Submissions are currently open for two essay prizes: the Notting Hill Editions Essay Prize and the Southampton Review’s Roger Rosenblatt Comic Essay Prize. The deadline for both prizes is May 1.
The Notting Hill Editions Essay Prize is given biennially for an unpublished or published essay. The winner will receive £20,000 (approximately $30,370), and five finalists will each receive £1,000 (approximately $1,518). The winning essays will be published in an anthology to be published in October 2015. The winners and finalists are required to attend the award ceremony at Kings Place in London on October 3, 2015. Travel expenses are not covered.
Using the online submission system, submit an essay between 2,000 to 8,000 words with a £20 (approximately $30) entry fee by May 1. Essays published in a print or online journal between January 1, 2014, and April 30, 2015, are eligible; essays published in a book are ineligible. Visit the website for complete guidelines. Eileen Battersby, Michael Ignatieff, Phillip Lopate, Adam Mars-Jones, and Raymond Tallis will judge. Watch a video of judges Ignatieff, Lopate, and Mars-Jones discussing the art of the essay at the 2015 Jewish Book Week in London.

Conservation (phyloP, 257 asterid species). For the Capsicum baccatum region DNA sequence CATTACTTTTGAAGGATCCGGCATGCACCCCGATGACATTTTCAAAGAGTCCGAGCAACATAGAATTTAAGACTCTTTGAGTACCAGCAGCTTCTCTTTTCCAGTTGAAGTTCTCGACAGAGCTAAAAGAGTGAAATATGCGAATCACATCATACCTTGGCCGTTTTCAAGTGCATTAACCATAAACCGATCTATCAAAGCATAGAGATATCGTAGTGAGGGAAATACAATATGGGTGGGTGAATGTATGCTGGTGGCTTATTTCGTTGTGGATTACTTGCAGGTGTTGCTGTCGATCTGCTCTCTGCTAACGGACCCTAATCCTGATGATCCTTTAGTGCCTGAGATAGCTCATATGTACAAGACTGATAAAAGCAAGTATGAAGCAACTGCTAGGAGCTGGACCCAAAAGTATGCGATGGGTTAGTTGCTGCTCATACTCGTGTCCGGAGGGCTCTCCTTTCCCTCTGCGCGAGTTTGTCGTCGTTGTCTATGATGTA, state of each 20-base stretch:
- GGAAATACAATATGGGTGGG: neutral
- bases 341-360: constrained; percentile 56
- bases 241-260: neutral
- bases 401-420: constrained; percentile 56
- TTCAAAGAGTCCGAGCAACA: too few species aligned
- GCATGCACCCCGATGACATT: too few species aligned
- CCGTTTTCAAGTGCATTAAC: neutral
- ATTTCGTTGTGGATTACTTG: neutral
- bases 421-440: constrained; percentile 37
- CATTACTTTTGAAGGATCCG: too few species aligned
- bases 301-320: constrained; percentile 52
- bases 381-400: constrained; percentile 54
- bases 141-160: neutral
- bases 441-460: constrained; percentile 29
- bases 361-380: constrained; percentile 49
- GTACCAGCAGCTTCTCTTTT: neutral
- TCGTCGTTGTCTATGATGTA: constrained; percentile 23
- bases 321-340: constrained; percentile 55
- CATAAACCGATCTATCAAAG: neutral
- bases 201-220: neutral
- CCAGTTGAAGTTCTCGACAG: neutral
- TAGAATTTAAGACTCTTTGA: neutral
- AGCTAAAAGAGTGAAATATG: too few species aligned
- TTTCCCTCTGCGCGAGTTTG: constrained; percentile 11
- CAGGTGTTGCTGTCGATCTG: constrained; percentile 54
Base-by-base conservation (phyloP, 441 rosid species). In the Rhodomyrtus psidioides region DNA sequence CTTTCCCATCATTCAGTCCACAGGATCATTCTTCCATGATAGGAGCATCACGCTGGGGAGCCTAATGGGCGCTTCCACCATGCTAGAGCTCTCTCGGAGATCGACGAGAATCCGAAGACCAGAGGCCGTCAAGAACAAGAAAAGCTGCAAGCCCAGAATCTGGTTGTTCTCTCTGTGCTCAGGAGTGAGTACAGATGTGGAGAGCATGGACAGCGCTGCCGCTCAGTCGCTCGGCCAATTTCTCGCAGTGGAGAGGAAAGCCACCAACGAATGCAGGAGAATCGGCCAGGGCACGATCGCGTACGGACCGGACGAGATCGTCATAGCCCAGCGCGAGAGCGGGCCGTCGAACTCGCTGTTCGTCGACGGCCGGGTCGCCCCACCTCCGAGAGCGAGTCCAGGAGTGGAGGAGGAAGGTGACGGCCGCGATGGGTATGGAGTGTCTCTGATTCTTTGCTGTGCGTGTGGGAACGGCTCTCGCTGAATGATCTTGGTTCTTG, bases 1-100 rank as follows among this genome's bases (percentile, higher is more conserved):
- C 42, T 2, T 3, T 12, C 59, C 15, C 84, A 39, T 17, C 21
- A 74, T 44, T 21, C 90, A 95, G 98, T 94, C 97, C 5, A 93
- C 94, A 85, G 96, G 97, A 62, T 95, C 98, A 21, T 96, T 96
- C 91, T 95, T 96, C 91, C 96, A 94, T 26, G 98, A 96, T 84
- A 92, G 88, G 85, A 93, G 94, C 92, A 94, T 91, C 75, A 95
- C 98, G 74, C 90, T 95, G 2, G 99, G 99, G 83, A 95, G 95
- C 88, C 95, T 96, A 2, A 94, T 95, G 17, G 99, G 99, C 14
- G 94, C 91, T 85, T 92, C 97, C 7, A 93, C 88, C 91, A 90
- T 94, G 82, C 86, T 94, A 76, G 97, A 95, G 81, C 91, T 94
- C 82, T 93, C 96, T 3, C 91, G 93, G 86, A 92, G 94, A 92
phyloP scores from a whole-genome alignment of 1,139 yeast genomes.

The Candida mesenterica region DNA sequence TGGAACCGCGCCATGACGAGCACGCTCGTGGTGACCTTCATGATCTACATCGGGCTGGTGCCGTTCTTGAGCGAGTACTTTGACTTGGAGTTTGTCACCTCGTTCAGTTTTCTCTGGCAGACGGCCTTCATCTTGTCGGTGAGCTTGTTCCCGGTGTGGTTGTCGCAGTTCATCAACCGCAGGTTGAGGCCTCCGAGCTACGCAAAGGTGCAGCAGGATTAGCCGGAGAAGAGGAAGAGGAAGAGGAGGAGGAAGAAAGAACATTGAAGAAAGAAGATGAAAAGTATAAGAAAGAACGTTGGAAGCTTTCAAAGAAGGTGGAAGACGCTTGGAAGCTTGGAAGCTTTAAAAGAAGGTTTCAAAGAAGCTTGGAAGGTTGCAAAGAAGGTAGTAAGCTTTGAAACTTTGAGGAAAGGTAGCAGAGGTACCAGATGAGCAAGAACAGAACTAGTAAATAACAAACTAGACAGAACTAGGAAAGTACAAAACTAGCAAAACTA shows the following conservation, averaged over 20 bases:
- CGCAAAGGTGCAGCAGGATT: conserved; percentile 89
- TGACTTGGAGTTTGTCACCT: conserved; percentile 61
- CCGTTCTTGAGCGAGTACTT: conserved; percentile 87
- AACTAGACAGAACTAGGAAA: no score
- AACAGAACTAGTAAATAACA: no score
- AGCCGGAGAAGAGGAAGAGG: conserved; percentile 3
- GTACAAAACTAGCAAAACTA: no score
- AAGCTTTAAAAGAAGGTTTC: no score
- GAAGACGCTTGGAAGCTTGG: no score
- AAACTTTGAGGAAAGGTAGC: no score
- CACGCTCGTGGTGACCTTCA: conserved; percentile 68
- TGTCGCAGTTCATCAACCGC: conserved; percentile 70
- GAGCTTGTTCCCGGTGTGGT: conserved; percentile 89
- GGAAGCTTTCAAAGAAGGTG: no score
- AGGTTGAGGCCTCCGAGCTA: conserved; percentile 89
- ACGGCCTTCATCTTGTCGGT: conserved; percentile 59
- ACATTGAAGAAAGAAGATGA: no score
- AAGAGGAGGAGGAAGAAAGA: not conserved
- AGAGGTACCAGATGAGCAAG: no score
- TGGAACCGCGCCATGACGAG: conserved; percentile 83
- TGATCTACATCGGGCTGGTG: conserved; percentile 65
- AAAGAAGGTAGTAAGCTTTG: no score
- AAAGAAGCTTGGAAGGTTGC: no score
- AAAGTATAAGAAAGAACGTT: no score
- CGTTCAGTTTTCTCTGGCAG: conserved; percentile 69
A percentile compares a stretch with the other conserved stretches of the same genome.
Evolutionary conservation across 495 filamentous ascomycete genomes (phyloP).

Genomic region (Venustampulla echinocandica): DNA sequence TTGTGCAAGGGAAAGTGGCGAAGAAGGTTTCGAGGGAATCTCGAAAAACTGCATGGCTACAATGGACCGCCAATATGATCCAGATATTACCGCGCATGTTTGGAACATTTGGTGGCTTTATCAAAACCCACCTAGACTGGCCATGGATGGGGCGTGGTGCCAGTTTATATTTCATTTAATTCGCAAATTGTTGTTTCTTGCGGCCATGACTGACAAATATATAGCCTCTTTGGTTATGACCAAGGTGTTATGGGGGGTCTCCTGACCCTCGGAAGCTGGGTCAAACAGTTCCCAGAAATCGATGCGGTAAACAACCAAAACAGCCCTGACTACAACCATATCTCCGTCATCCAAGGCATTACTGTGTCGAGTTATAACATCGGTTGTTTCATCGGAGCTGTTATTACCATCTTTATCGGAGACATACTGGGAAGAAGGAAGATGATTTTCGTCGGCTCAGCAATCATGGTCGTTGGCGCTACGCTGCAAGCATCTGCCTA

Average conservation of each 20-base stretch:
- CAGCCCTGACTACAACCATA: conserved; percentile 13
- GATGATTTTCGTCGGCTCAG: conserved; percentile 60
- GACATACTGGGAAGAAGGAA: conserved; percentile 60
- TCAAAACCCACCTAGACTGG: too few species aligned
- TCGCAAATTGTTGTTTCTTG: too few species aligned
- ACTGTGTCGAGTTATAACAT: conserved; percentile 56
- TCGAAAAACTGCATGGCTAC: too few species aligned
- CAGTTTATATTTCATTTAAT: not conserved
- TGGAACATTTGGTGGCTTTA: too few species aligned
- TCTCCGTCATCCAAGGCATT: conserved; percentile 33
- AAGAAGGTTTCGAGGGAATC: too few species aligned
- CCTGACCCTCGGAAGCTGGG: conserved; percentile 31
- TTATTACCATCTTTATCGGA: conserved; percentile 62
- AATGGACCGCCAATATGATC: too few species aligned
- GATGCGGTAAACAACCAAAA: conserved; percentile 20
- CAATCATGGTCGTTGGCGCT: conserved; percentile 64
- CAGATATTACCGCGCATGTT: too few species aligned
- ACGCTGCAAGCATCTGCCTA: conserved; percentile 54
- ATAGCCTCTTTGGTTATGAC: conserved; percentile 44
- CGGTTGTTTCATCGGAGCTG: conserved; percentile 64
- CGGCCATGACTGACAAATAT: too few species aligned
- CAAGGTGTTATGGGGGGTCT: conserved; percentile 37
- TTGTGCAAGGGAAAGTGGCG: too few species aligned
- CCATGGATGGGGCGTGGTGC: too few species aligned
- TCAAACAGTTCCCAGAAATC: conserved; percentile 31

Judge Michael Ignatieff won the inaugural prize in 2013 for his essay “Raphael Lemkin and Genocide.” The runners-up were J. T. Barbarese, Belle Boggs, Leslie Jamison, Andrew O’Hagan, and Sameer Rahim. Notting Hill Editions established the prize in honor of the English essayist William Hazlitt (1778–1830). Devon, England–based Notting Hill Editions exclusively publishes essays, and is committed to “the vital role essays have had in our literary, artistic, philosophical, and political cultures.”
The Roger Rosenblatt Comic Essay Prize, launched this year by the Southampton Review, will be given annually for a humorous essay. The winner will receive $1,000 and publication in the Summer 2015 issue of the Southampton Review. Patricia Marx, a former writer for the New Yorker and for Saturday Night Live, will judge.
Using the online submission system, submit an essay of up to 5,000 words with a $15 entry fee by May 1. On the journal’s website the editors write, “We won’t even try to tell you what we’re looking for. The comic impulse resists definition, and we like it that way. But if your comic muse has led you to an essay that you consider a match, throw caution to the wind and send it to us.” All entries will be considered for publication. The winner will be announced by June 15. Visit the website for complete guidelines.
Published twice yearly by Stony Brook Southampton, the Southampton Review publishes poetry, fiction, and creative nonfiction.